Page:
With each new stage of development come a handful of opportunities to experience failure. For example, when my oldest son started school, I certainly didn't anticipate a battle with guilt. Having spent twenty-four years of my life in school, I didn't think twice about the transition. Boy, was I in for a rude awakening! Being a student is much easier than being the mother of a student. I was forever forgetting which day was show-and-tell, losing field-trip forms and sending him to school out of dress code. The worst of it was that school presented the opportunity for my mothering to be compared with all of the other mothers. While some moms brought in homemade cookies formed in the shapes of the alphabet, I sent in Oreos. I could hardly manage to keep carpooling days straight while it seemed that other moms knew the names of all the kids in the class.
The culmination of my 'kindergarten guilt' came when Michael's class was putting on a teddy-bear play for the school. Each mom was told to make a bear costume for her child to wear in the play. I can't even sew a button on right! The night before the costumes were due, I scrounged through the closet and found an old Winnie the Pooh costume. Unfortunately, it was two sizes too small. 'Wait! There is also a Tigger costume just Michael's size. This looks sort of like a bear.' I sent it to school with him. When I picked Michael up, he had his Tigger costume with him. 'Michael, why are you taking your costume home when the play is tomorrow?' Michael informed me, 'My teacher said I can't wear it. She asked another mom to make me a bear costume.'
Since that day, I have had nightmares that my son will fail kindergarten because of something I forgot. Sure, I could get a doctorate, but I can't get my kids out of preschool. As inconsequential as my teddy-bear failure was, it struck a chord with the deep fears of my inadequacies and the effects they may have on my kids.
While many of the mistakes we make end up being innocuous, what mother doesn't worry that her failures and shortcomings will harm her kids? One mother told me that she is not only saving for her children's college but also for their therapy. 'I don't know how I am messing them up, but I know I am. The least I can do is help them pay for professional help!' she joked.
The decisions that mothers make—from the eating habits they teach their kids to how they respond to misbehavior and how they communicate love—greatly affect their children. As moms, we know this. Our past only confirms this fact. It doesn't take much reflection to conjure up realities of how your mother's strengths and weaknesses have affected you. Many among us continue to deal with scars from our own mothers' failures. This makes us acutely aware and fearful of how our imperfections may be magnified in the lives of our children.
Both deliberate and incidental mistakes that mothers make have the potential to substantially alter the course of their children's lives. I recently met with a young mother who was feeding her child on her lap at a restaurant. Along with the food, the mother ordered coffee. While arranging the food on the table, the toddler pulled the coffee off the table onto his lap. The hot liquid absorbed into his clothes causing third-degree burns. The boy required several months of hospitalization and surgery to recover. Even so, he will bear the scars of this accident for the rest of his life.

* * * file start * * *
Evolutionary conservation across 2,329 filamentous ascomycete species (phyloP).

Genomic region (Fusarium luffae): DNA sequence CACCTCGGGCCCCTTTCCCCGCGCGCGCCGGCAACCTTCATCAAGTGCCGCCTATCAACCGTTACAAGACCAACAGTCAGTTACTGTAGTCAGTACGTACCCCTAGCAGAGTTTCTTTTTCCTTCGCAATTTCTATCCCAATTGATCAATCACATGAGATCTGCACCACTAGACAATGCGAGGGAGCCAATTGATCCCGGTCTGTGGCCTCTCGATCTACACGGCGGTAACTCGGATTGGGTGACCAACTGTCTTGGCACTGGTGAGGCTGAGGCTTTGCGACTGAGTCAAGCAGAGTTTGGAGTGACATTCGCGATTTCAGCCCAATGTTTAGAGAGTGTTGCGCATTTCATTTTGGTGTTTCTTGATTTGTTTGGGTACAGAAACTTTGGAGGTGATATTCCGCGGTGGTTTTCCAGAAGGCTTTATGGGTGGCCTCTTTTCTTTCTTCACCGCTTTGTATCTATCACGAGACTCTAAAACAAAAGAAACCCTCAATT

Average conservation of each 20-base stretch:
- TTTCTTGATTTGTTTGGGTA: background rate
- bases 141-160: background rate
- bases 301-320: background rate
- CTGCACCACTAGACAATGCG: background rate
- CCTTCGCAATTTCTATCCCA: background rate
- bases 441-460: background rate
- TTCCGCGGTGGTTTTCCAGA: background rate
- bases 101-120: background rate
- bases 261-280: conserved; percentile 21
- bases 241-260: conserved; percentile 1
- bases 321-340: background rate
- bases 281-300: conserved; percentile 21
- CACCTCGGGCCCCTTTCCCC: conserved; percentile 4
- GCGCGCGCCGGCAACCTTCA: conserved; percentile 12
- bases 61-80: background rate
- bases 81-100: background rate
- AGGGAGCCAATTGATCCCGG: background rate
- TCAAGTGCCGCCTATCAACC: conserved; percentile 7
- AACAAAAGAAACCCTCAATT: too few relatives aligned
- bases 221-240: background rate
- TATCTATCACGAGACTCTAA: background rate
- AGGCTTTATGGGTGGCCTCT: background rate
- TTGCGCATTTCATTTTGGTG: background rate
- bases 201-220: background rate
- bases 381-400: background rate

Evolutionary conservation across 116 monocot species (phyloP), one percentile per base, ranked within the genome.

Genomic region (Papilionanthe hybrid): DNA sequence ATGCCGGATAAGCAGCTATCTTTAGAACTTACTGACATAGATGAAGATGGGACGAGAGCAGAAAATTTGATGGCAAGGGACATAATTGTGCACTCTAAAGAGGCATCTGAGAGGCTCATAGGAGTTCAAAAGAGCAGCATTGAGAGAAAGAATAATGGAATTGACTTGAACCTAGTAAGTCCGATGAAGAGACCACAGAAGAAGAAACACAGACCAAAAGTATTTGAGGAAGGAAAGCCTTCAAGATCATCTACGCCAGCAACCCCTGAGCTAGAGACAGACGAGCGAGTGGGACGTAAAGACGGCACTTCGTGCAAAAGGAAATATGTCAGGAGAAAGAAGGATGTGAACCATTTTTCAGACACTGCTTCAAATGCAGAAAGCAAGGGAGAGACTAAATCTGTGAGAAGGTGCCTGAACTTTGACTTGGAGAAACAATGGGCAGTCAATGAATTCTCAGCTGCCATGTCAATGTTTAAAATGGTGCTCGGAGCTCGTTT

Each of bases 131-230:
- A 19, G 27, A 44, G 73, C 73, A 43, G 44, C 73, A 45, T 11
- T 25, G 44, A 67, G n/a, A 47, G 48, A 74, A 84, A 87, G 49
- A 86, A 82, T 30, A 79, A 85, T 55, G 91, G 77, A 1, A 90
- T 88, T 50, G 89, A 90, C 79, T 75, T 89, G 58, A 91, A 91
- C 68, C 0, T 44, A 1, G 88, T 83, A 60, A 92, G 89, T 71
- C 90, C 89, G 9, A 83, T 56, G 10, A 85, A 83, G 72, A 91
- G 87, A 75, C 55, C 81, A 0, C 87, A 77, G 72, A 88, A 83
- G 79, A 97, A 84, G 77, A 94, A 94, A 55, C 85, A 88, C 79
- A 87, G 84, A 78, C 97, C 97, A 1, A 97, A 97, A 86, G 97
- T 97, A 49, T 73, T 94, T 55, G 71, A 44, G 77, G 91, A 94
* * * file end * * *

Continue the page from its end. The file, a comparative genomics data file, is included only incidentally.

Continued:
Stories such as this drive fear into the hearts of mothers. It only takes one minute of lapse or one seemingly harmless decision to cause tragedy in the lives of our children. Accidents, mishaps, poor decisions and those seeking to harm our children seem to lurk in every corner, reminding us of how important it is that we be perfect. At countless times in my own parenting, a close call could have been a tragedy.
What about the little choices that we make every day? Isn't it the daily interactions that result in the values and decisions our children ultimately choose? The mother of a pregnant fifteen-year-old searches memories of her daughter's childhood to discover what misleading messages she may have given or mistakes she made that have led to this misfortune. A teenage son is kicked out of school for involvement with drugs. How might parenting failures have contributed to these mistakes?
The combination of a mother's influence and her imperfections create guilt. Every mother knows that she will fail to influence her children perfectly. She will, therefore, wonder if weaknesses or struggles in her child's life are the result of her failure.
Why We Feel Guilty
Although guilt is no stranger to the average mother, we usually do not think about our guilt and understand its significance in our lives. Like a pesky bee that buzzes and threatens to sting at any time, we try to swat away guilt or dodge its path. Rarely do we tackle it head on.
Feelings of guilt result when you believe that you have failed at something. When you do ...